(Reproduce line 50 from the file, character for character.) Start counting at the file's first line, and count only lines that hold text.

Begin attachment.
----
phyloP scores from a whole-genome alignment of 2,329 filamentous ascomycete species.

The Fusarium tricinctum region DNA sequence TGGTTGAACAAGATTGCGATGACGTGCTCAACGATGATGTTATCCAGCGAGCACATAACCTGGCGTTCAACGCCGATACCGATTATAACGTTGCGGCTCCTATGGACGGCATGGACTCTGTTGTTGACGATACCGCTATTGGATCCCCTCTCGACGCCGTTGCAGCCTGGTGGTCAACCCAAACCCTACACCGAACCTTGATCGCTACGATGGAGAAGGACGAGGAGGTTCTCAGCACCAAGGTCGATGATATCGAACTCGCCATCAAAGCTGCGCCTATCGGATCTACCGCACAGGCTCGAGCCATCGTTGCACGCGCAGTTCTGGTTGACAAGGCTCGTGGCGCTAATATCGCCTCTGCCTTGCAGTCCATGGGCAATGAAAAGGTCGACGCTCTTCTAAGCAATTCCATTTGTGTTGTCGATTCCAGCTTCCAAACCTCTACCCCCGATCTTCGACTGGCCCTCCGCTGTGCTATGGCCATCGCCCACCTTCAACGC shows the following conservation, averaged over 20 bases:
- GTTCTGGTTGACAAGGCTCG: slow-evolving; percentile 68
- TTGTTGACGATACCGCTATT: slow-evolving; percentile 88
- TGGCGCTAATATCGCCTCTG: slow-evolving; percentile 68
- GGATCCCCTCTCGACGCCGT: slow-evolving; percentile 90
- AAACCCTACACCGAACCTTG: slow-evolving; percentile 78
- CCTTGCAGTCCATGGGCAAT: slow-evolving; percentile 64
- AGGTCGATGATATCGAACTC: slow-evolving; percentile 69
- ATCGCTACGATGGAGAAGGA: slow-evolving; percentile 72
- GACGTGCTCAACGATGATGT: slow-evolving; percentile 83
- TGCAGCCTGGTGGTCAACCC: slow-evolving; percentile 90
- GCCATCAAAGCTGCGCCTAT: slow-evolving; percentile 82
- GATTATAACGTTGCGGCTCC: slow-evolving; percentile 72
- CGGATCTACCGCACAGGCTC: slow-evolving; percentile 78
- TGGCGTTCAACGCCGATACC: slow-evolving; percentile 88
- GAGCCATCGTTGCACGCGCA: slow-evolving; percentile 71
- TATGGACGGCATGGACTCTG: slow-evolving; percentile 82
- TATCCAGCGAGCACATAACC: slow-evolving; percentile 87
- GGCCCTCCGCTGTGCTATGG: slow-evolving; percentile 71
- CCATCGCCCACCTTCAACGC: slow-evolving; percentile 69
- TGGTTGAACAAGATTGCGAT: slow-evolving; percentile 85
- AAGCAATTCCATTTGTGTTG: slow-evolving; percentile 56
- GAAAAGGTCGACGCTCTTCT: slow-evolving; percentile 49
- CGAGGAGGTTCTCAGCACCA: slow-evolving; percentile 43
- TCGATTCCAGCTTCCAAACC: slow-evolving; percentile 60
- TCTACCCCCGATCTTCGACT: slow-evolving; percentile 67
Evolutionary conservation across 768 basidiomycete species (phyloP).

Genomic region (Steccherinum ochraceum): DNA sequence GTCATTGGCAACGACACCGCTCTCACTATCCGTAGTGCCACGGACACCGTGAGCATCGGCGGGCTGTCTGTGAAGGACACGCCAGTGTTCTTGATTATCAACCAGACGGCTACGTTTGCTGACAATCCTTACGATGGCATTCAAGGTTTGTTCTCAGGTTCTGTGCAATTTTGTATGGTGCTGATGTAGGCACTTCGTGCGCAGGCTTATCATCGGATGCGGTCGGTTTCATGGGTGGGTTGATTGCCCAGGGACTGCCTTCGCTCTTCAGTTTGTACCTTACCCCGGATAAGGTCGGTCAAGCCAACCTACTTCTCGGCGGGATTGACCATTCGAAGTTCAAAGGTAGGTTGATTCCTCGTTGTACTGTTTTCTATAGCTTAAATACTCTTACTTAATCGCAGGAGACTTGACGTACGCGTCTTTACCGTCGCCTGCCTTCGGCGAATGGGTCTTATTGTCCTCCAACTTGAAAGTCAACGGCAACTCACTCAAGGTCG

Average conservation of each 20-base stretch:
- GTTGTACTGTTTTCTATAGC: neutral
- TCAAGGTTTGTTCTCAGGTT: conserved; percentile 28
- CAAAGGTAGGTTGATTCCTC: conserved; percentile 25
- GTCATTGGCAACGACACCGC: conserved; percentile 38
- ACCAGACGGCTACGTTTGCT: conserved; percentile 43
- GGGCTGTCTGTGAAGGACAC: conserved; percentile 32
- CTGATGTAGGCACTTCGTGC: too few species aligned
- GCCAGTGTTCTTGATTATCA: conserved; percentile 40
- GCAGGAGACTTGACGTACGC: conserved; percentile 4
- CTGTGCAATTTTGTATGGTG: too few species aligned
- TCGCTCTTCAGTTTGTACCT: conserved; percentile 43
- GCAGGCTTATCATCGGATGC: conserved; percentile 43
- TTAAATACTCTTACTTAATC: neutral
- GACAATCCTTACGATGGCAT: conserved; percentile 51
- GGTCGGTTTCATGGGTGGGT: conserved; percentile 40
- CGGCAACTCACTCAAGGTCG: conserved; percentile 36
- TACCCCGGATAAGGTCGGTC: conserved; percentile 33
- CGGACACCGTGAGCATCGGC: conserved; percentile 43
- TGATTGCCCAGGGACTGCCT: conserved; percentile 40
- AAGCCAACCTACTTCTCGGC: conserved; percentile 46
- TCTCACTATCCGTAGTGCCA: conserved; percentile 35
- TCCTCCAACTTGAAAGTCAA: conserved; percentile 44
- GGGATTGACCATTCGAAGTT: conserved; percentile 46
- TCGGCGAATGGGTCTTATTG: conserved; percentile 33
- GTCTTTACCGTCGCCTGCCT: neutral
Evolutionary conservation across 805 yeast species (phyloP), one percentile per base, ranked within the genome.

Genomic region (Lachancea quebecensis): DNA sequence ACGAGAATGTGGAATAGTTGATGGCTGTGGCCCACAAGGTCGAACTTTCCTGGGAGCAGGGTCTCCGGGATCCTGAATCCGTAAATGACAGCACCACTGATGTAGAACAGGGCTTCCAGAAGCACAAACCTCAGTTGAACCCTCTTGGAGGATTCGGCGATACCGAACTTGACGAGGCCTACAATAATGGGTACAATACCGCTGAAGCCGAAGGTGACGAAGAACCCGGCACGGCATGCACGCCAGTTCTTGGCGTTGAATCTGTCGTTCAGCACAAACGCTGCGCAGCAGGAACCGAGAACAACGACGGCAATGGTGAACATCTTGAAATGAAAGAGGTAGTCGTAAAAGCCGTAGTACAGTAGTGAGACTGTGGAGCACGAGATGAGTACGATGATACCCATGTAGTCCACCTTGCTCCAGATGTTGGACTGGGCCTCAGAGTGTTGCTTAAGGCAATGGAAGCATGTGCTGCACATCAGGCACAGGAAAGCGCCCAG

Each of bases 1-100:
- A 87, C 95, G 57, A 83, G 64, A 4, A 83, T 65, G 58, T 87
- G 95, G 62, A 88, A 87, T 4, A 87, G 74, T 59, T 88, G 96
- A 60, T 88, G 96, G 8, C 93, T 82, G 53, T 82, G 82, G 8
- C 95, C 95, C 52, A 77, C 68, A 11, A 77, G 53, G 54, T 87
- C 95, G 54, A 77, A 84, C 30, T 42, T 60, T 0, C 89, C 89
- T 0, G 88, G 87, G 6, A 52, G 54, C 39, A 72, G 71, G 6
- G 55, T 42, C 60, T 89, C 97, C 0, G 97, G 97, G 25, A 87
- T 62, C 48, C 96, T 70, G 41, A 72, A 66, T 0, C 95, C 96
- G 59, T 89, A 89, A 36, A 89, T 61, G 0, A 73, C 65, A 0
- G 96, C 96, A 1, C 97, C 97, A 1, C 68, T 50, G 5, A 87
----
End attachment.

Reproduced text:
- AAGCCAACCTACTTCTCGGC: conserved; percentile 46